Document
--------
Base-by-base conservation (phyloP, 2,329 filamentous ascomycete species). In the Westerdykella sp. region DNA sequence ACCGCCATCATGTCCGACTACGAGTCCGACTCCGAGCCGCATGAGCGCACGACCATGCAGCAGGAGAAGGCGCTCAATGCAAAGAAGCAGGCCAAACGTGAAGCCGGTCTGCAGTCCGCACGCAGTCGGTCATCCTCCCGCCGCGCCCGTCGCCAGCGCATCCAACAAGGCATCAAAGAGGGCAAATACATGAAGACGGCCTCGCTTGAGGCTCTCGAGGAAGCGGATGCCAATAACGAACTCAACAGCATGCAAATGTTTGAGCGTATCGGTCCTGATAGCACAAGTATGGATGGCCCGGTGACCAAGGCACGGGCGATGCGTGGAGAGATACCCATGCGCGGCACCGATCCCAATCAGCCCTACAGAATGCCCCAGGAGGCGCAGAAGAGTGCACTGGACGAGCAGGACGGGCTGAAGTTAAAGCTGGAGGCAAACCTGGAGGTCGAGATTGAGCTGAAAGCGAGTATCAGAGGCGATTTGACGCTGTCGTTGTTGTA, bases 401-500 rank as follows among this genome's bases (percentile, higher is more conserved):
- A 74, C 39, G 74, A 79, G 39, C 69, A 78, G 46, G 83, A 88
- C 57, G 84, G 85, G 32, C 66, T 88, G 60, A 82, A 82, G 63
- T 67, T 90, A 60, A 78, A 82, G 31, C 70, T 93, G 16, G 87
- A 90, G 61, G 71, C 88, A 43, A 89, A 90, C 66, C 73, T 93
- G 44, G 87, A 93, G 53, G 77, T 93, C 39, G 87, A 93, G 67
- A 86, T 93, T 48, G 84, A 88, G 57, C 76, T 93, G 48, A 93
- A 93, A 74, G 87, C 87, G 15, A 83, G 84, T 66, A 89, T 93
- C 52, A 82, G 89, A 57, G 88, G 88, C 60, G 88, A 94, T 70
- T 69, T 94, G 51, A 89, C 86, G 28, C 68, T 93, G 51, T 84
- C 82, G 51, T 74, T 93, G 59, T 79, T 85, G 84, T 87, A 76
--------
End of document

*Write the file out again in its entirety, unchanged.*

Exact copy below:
Base-by-base conservation (phyloP, 2,329 filamentous ascomycete species). In the Westerdykella sp. region DNA sequence ACCGCCATCATGTCCGACTACGAGTCCGACTCCGAGCCGCATGAGCGCACGACCATGCAGCAGGAGAAGGCGCTCAATGCAAAGAAGCAGGCCAAACGTGAAGCCGGTCTGCAGTCCGCACGCAGTCGGTCATCCTCCCGCCGCGCCCGTCGCCAGCGCATCCAACAAGGCATCAAAGAGGGCAAATACATGAAGACGGCCTCGCTTGAGGCTCTCGAGGAAGCGGATGCCAATAACGAACTCAACAGCATGCAAATGTTTGAGCGTATCGGTCCTGATAGCACAAGTATGGATGGCCCGGTGACCAAGGCACGGGCGATGCGTGGAGAGATACCCATGCGCGGCACCGATCCCAATCAGCCCTACAGAATGCCCCAGGAGGCGCAGAAGAGTGCACTGGACGAGCAGGACGGGCTGAAGTTAAAGCTGGAGGCAAACCTGGAGGTCGAGATTGAGCTGAAAGCGAGTATCAGAGGCGATTTGACGCTGTCGTTGTTGTA, bases 401-500 rank as follows among this genome's bases (percentile, higher is more conserved):
- A 74, C 39, G 74, A 79, G 39, C 69, A 78, G 46, G 83, A 88
- C 57, G 84, G 85, G 32, C 66, T 88, G 60, A 82, A 82, G 63
- T 67, T 90, A 60, A 78, A 82, G 31, C 70, T 93, G 16, G 87
- A 90, G 61, G 71, C 88, A 43, A 89, A 90, C 66, C 73, T 93
- G 44, G 87, A 93, G 53, G 77, T 93, C 39, G 87, A 93, G 67
- A 86, T 93, T 48, G 84, A 88, G 57, C 76, T 93, G 48, A 93
- A 93, A 74, G 87, C 87, G 15, A 83, G 84, T 66, A 89, T 93
- C 52, A 82, G 89, A 57, G 88, G 88, C 60, G 88, A 94, T 70
- T 69, T 94, G 51, A 89, C 86, G 28, C 68, T 93, G 51, T 84
- C 82, G 51, T 74, T 93, G 59, T 79, T 85, G 84, T 87, A 76